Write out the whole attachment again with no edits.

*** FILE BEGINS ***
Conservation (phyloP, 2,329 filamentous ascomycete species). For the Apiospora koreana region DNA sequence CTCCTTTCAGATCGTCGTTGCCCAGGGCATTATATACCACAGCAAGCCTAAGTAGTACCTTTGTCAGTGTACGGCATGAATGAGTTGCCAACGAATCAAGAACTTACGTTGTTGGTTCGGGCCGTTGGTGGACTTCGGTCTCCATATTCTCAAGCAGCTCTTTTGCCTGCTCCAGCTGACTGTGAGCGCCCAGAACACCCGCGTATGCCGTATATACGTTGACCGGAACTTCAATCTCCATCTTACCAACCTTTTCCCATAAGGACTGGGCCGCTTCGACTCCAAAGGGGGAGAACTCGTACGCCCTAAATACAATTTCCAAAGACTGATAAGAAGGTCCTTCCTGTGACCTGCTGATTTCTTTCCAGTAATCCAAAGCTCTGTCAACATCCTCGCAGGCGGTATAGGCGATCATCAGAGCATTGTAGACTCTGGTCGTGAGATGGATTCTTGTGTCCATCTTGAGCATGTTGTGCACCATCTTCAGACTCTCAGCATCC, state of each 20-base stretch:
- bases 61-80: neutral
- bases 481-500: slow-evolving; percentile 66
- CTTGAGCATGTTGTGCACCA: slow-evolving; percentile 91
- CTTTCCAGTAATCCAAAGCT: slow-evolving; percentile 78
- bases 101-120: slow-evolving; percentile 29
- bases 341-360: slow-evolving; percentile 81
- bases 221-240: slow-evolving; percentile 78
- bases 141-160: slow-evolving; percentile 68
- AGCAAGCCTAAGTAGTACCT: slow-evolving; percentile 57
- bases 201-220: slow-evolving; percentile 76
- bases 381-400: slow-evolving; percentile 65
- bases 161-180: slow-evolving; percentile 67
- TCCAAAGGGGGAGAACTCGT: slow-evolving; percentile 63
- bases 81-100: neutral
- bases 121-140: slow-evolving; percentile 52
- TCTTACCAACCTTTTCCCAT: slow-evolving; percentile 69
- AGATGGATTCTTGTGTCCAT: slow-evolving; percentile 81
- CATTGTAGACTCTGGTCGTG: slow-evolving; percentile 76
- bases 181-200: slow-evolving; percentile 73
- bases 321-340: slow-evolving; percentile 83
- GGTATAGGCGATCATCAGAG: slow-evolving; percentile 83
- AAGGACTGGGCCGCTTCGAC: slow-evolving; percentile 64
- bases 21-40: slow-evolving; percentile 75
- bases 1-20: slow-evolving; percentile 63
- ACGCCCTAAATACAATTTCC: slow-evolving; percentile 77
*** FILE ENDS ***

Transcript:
Conservation (phyloP, 2,329 filamentous ascomycete species). For the Apiospora koreana region DNA sequence CTCCTTTCAGATCGTCGTTGCCCAGGGCATTATATACCACAGCAAGCCTAAGTAGTACCTTTGTCAGTGTACGGCATGAATGAGTTGCCAACGAATCAAGAACTTACGTTGTTGGTTCGGGCCGTTGGTGGACTTCGGTCTCCATATTCTCAAGCAGCTCTTTTGCCTGCTCCAGCTGACTGTGAGCGCCCAGAACACCCGCGTATGCCGTATATACGTTGACCGGAACTTCAATCTCCATCTTACCAACCTTTTCCCATAAGGACTGGGCCGCTTCGACTCCAAAGGGGGAGAACTCGTACGCCCTAAATACAATTTCCAAAGACTGATAAGAAGGTCCTTCCTGTGACCTGCTGATTTCTTTCCAGTAATCCAAAGCTCTGTCAACATCCTCGCAGGCGGTATAGGCGATCATCAGAGCATTGTAGACTCTGGTCGTGAGATGGATTCTTGTGTCCATCTTGAGCATGTTGTGCACCATCTTCAGACTCTCAGCATCC, state of each 20-base stretch:
- bases 61-80: neutral
- bases 481-500: slow-evolving; percentile 66
- CTTGAGCATGTTGTGCACCA: slow-evolving; percentile 91
- CTTTCCAGTAATCCAAAGCT: slow-evolving; percentile 78
- bases 101-120: slow-evolving; percentile 29
- bases 341-360: slow-evolving; percentile 81
- bases 221-240: slow-evolving; percentile 78
- bases 141-160: slow-evolving; percentile 68
- AGCAAGCCTAAGTAGTACCT: slow-evolving; percentile 57
- bases 201-220: slow-evolving; percentile 76
- bases 381-400: slow-evolving; percentile 65
- bases 161-180: slow-evolving; percentile 67
- TCCAAAGGGGGAGAACTCGT: slow-evolving; percentile 63
- bases 81-100: neutral
- bases 121-140: slow-evolving; percentile 52
- TCTTACCAACCTTTTCCCAT: slow-evolving; percentile 69
- AGATGGATTCTTGTGTCCAT: slow-evolving; percentile 81
- CATTGTAGACTCTGGTCGTG: slow-evolving; percentile 76
- bases 181-200: slow-evolving; percentile 73
- bases 321-340: slow-evolving; percentile 83
- GGTATAGGCGATCATCAGAG: slow-evolving; percentile 83
- AAGGACTGGGCCGCTTCGAC: slow-evolving; percentile 64
- bases 21-40: slow-evolving; percentile 75
- bases 1-20: slow-evolving; percentile 63
- ACGCCCTAAATACAATTTCC: slow-evolving; percentile 77